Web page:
An Israeli army contingent did indeed reach the bustan, as they neared Sidon. Upon encountering jeddo, who was terrified but composed, they asked for water. The senior officer, who knew Arabic, got to talking to my grandpa about his family, and jeddo told them that he had a daughter who was married and who lived with her husband in Ireland.

Jeddo continued conversing, attempting to conceal his fear, unsure what else he could do. He said he hadn’t been in touch with my mother for months, and that she’d surely be worried about the family’s safety. The Israeli officer asked for a contact number, and promised he would soon call my parents to convey to them that jeddo and the family were indeed safe.

Weeks later, my father, then a doctor at a hospital in the U.K., was told, while he was at work, that he had received an international phone call. A man claiming to be an Israeli officer told my dad that his wife’s family was safe. Shocked, my father reasoned that it was a prank call, and hung up on the man.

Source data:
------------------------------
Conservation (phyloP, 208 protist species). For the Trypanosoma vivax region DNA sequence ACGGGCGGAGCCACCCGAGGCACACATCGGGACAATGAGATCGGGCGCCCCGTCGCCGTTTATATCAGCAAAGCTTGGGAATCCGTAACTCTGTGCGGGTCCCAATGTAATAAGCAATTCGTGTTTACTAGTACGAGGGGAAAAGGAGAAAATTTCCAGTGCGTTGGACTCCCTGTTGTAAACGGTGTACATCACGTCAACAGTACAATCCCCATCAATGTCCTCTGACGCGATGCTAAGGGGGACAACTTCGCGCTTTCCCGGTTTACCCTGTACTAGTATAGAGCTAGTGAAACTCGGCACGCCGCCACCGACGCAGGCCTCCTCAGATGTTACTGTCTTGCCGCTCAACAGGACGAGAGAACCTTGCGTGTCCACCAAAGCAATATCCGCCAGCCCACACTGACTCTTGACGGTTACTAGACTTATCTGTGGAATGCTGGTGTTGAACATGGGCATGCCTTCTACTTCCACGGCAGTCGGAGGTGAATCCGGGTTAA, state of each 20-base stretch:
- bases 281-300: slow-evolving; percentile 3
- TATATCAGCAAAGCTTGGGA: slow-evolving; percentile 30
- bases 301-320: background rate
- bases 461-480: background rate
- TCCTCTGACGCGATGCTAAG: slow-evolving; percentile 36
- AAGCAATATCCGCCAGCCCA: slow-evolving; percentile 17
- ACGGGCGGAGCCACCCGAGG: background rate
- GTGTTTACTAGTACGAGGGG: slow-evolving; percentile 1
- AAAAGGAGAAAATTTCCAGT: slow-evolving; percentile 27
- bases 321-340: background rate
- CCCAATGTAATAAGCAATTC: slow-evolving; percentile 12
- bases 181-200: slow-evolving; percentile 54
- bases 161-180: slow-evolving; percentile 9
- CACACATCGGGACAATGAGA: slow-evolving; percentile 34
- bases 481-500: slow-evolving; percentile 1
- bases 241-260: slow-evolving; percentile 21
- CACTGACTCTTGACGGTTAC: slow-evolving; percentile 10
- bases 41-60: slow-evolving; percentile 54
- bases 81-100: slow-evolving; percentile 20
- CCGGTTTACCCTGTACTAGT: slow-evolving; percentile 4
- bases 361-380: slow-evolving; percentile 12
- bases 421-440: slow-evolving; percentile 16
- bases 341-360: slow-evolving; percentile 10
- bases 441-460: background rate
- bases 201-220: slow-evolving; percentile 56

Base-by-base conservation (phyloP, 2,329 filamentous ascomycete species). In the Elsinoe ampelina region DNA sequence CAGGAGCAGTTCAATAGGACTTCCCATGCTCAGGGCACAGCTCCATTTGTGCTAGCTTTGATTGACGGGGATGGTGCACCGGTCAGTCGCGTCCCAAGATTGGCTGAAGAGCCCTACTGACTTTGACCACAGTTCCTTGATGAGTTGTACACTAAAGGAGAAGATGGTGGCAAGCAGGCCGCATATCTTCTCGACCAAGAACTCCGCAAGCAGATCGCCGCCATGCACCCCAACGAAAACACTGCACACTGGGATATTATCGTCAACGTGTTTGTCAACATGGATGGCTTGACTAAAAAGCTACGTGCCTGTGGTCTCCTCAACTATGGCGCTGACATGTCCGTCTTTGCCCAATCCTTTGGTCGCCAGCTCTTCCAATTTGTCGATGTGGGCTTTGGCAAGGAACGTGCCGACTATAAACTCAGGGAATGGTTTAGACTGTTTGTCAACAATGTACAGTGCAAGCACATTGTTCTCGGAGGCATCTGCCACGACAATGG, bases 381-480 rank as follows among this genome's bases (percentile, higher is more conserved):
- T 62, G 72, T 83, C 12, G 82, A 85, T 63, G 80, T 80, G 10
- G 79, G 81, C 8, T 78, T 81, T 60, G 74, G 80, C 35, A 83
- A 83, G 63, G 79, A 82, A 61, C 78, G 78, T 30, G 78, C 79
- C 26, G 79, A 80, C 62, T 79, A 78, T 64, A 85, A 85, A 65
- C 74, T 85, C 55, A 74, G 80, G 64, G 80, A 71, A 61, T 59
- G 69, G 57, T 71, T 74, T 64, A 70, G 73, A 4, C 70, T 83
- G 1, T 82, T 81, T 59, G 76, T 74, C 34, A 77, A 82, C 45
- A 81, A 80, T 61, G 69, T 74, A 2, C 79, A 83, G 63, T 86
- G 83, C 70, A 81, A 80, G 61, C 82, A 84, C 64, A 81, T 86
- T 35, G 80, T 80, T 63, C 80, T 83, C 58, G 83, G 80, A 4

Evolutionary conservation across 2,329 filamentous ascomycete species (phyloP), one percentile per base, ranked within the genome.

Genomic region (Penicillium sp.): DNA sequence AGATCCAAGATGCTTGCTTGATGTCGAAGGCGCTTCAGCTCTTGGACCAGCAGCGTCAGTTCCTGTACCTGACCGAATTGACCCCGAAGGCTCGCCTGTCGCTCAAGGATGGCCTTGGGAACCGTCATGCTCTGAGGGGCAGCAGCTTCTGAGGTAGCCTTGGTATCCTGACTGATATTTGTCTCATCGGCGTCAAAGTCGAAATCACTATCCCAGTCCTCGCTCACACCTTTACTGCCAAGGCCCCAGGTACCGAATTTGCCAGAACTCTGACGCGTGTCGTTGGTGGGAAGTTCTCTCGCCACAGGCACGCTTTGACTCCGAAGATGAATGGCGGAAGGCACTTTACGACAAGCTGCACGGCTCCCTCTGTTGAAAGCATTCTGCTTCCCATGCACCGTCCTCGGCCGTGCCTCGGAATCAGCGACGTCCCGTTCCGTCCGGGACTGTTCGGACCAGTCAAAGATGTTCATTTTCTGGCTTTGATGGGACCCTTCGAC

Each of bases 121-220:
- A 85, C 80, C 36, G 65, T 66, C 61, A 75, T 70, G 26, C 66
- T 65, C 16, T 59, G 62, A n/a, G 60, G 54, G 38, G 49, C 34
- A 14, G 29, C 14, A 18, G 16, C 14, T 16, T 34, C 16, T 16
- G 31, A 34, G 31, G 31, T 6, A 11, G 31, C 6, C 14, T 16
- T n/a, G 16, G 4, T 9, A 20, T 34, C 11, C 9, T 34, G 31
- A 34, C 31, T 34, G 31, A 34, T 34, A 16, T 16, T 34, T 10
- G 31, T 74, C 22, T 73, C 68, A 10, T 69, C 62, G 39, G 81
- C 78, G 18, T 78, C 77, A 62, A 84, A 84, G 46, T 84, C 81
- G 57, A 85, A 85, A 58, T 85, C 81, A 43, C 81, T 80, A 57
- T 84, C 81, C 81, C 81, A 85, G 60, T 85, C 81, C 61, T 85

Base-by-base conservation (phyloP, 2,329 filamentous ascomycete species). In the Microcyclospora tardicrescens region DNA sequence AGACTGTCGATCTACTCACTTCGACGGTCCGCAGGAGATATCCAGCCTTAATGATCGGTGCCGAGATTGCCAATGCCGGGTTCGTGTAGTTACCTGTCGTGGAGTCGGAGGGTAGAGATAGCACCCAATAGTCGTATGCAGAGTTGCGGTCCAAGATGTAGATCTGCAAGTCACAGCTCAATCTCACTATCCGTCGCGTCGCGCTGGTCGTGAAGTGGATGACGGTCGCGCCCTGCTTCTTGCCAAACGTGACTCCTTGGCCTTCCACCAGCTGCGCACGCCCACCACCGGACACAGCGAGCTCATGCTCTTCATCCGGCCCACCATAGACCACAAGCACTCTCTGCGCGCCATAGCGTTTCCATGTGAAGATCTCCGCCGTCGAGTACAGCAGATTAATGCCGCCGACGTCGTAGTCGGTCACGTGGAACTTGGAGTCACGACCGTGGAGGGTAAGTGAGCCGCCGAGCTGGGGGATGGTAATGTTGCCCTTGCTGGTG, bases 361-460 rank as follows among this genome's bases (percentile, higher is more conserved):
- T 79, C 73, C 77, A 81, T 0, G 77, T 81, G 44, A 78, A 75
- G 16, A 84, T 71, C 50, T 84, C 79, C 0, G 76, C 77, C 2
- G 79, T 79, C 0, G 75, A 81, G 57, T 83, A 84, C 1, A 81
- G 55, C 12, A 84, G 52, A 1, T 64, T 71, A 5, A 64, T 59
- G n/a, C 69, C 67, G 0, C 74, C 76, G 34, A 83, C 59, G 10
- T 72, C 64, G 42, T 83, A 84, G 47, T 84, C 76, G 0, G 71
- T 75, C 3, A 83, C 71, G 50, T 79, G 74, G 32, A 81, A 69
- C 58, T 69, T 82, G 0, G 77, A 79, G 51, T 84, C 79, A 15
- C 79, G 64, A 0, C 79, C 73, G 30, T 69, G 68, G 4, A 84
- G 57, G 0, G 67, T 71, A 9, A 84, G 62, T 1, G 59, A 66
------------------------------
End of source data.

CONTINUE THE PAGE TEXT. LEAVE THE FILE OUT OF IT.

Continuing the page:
It wasn’t until 1987, when my mother first saw jeddo on a trip back to Lebanon after the invasion, that she and my father came to realise it was indeed a true, and somewhat remarkable story.

Among jeddo’s most endearing qualities was his sense of humour. When I was about 15 or 16, and still a tomboy, he told me I should “wear high heels every now and then,” because I’d started looking “more like my four brothers” than a young lady.

In his final years of life, he’d occasionally ask someone to bring him a pocket mirror. He’d then peer into it seriously, before saying, “TOZZZ” (fart), and handing it back over with a chuckle. He’d do the same when he’d see photos of himself as a younger, handsome man.

But jeddo’s most captivating quality was his sensitivity. I’d seen him cry multiple times. While he did indeed live up to his surname, he found no shame in exposing his weaknesses.

Every time I’d leave Lebanon after visiting, when I’d say goodbye to him, he would break down into tears, saying he was frightened it would be the last time he would see me.

Each time, he would ask me to take care of my mama once he’d pass, because he could see mama in me, and mama was special.

After my teta passed away in 2010, jeddo would constantly speak of her, how they met, and the love they’d shared, tearing up each time. Occasionally, he would say, endearingly and with a chuckle, that being with her was a lot like the “taming of the shrew.”

When jeddo was bedridden, toward the end, he had a picture of teta taped up next to where he rested his head, on the wall. We’d often catch him looking at it with a sense of guilt and longing.

Osman Abu Nasser Antar passed away at the age of 87, on February 4, the same date as teta’s birthday.